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Drawing of land and water

Water Resources

Regulating Stream and River Flooding

For additional advice and information, contact the Resource Center.

New Jersey’s Streams and Rivers

New Jersey’s streams and rivers provide drinking water for over half of New Jersey’s population as well as providing scenic beauty, recreational opportunities and wildlife habitat. Stream systems extend

Protecting the entire stream system or stream corridor is the best way to protect the stream’s health and water quality.

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Regulations Background

In August, 2004, the US Federal Emergency Management Agency (FEMA) declared flooding to be New Jersey’s number one natural hazard. From 1993 until April 2010, New Jersey experienced 1, 241 floods causing more than $1.25 billion in property damage and resulting in 14 deaths and 197 injuries. Between 2010 and 2012, FEMA issued 10 major disaster declarations in New Jersey related to storms or flooding.

According to New Jersey Department of Environmental Protection, approximately 35 percent of New Jersey residents live in floodplains.Back to Top

Application Process

The Flood Hazard Area Regulations adopted November 5, 2007, now include an optional Applicability Determination which is valid for a five-year duration unless regulations change. This determination establishes whether or not a project is subject to the regulations.

The application process also includes a provision for verifications of flood hazard design elevation, floodway limits, and riparian zone limits, similar to the Freshwater Wetlands Program Letter of Interpretation (Adobe PDF icon 117kb). The provision facilitates project planning by establishing clear parameters before expensive design begins.

Permits-by-Rule

New Jersey Department of Environmental Protection created a comprehensive Permits-By-Rule list judged to be de minimis activities that do not require prior NJDEP approval. They are similar to licenses in that no prior approval is required before initiating the specified activities as long as they meet specific standards. There are two general requirements:

The complete list can be found at NJAC 7:13-7 (Adobe PDF icon 1.1mb)

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General Permits

Unlike permits-by-rule, applicants for GENERAL PERMITS (GPs) must obtain prior approvals from New Jersey Department of Environmental Protection (NJDEP). The applicant knows he has approval if he doesn't receive comment from NJDEP within 45 days of submission.

NJDEP has identified 16 activities covered by GPs as having minimal impacts on flooding and the environment as long as the activities meet the standards. They include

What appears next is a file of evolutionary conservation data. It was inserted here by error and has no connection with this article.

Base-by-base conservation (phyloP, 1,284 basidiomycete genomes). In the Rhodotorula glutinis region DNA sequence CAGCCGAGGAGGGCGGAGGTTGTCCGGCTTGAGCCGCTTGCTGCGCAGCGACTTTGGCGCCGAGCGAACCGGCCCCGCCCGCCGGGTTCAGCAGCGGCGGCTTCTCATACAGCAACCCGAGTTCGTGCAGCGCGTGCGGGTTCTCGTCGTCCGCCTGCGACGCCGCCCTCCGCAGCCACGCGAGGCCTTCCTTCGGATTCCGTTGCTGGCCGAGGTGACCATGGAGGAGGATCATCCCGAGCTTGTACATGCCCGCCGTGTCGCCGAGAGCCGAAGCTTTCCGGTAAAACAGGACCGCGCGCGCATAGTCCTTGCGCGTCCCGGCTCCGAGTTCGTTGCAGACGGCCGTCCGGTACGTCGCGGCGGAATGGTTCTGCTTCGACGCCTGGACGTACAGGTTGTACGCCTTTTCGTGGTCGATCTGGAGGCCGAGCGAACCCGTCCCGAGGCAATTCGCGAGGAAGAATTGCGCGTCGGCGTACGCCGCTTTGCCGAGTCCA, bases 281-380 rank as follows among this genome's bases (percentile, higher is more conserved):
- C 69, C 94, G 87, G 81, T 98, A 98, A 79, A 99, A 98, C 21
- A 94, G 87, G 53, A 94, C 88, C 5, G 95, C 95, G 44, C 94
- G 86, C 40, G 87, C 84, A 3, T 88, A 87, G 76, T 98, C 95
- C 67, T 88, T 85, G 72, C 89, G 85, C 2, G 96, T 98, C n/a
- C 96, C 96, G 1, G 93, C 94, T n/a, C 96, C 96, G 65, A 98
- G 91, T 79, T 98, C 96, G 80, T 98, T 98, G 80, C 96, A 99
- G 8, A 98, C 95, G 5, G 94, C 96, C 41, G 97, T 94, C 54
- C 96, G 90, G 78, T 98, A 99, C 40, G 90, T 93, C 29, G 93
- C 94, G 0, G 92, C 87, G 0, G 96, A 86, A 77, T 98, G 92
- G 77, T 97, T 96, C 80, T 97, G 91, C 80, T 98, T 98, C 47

The complete list of GPs can be found at NJAC 7:13-8 (Adobe PDF icon 1.1mb).

Public Notice requirements place more responsibility on the municipal clerk, who, presumably, will distribute them to the appropriate entities. Applicants are required to send the clerk three application copies. Previously, the applicant had to send public notice to the clerk, the environmental commission, planning board, municipal engineer and to the construction official.

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Riparian Zones

The Flood Hazard Area Regulations, adopted November 5, 2007 (Adobe PDF icon 1.1mb), provide more protection for stream buffers through new riparian zone protections. The regulations establish maximum disturbance and include vegetation replacement and mitigation for various activities. The NJDEP program, also known as Stream Encroachment Program issues, permits if a proposal meets the regulations.

The regulations establish the following new regulated riparian zones:

The riparian zone regulations limit the area of vegetation that can be disturbed for various regulated activities. An applicant can obtain a flood hazard area permit for disturbance of the riparian zone only if he/she meets very stringent conditions. They must establish that

The allowed riparian zone disturbances range from 300 square feet for reconstruction of a driveway in a 50-foot riparian zone to 5,000 square feet for construction of a private residence in a 300-foot buffer that received preliminary or final subdivision approval before October 2, 2006 and that meets the Stormwater Management Regulations. A number of permits allow disturbance in the riparian zone only 25 feet from the top of bank, including

The New Jersey Department of Environmental Protection (NJDEP) will issue hardship waivers for projects that go beyond the limits set for riparian zone projects. The applicants must

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Tools for Municipal Action

Municipalities can enact ordinances that are stronger than the state flood hazard area rules. In these areas, development could not commence even with a state permit.

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